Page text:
A Garden of My Own: Australian Gardeners' Stories

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Allen & Unwin, 2003 - Gardening - 259 pages
45 Australian gardeners share their stories of passion and persistence in creating their own special places. Previously published as the coffee table book, 'The Open Garden'.;;;

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I woolongoon 12 I cherry tree
cooramilla 61 I michael mccoys garden
tugurium j I dennis richardsons garden
hundscheidts garden 100 I waterfall cottage
rudducks garden 130 reverie 136 the mosaic
the hedges 161 russells camp
return of the native 2 13
16 carramar 222 the sorn

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Page 53 - If you wish to be happy for a day, get drunk. If you wish to be happy for a week, kill a pig. If you wish to be happy for a month, get married. But if you wish to be happy for ever and ever, make a garden.
Page 250 - ... of materialism ; and since the inadequacy of materialism has become apparent in social and economic theory, its influence has declined. But coming when it did, the doctrine had historic value. In the days before 1914 the idle rich, who then really did exist as a class, used to eat and drink too much for eleven months of the year, and then for one month they took what was known as a cure in order to remove adipose tissue and reduce curves. This cure was purely negative. It consisted simply of...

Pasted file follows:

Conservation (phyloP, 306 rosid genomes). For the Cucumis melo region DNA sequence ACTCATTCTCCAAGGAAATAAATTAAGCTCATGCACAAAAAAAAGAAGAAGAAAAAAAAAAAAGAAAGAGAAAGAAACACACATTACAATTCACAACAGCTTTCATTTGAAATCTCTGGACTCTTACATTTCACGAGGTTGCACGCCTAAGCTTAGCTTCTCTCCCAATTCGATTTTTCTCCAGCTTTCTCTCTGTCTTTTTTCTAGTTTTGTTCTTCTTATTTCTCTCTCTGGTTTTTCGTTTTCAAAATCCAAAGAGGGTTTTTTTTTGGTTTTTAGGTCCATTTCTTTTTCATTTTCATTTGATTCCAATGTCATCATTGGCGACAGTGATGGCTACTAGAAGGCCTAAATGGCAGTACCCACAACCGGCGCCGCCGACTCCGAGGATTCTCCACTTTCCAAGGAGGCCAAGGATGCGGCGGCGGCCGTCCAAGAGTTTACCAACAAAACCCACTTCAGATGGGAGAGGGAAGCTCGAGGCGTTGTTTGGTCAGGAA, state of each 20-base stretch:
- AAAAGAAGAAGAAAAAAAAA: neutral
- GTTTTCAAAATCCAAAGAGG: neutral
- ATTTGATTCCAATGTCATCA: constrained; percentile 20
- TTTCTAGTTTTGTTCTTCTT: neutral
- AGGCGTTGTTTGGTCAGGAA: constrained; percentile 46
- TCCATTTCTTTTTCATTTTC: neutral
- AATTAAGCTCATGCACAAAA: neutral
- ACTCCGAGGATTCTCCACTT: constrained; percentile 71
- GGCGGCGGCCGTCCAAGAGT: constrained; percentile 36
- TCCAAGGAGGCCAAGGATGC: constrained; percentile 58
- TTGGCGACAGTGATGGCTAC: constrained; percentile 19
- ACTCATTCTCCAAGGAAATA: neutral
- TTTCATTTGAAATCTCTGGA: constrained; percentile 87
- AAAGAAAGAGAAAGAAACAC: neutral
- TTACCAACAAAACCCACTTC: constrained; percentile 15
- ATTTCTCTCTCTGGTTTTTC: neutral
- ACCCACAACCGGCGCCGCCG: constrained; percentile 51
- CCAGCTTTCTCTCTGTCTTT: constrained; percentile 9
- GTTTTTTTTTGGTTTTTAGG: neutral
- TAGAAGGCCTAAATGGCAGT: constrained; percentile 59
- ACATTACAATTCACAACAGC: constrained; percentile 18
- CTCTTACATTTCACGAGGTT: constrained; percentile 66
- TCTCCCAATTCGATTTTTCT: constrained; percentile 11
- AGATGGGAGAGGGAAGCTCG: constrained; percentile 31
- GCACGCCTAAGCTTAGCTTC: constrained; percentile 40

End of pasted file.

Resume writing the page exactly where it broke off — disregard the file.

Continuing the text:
Page 75 - It's amazing what you can get away with if you say it with conviction.

About the author (2003)

Neil Robertson has been involved in Australia's Open Garden Scheme in one capacity or another since 1988, and was one of the chief architects of its national expansion. He has been the Scheme's National Executive Officer since 1990. In an earlier life, Neil was a bookseller in Australia and England and for a time was the owner of Webbers Booksellers, one of Australia's most respected bookshops. As well as a stint writing a weekly gardening article for the Melbourne Herald, Neil has contributed to many other gardening journals...He is a dedicated gardener - his own garden Westport at New Gisborne opens regularly for the Scheme - and when not armed with trowel and secateurs is to be found ensconced with a good book in his library...Louise Earwaker trained as a journalist, then became an editor with Time-Life Books in London. In the 1980s she moved to Tasmania and since 1993 has been Tasmanian co-ordinator of Australia's Open Garden Scheme. As a garden writer and photo

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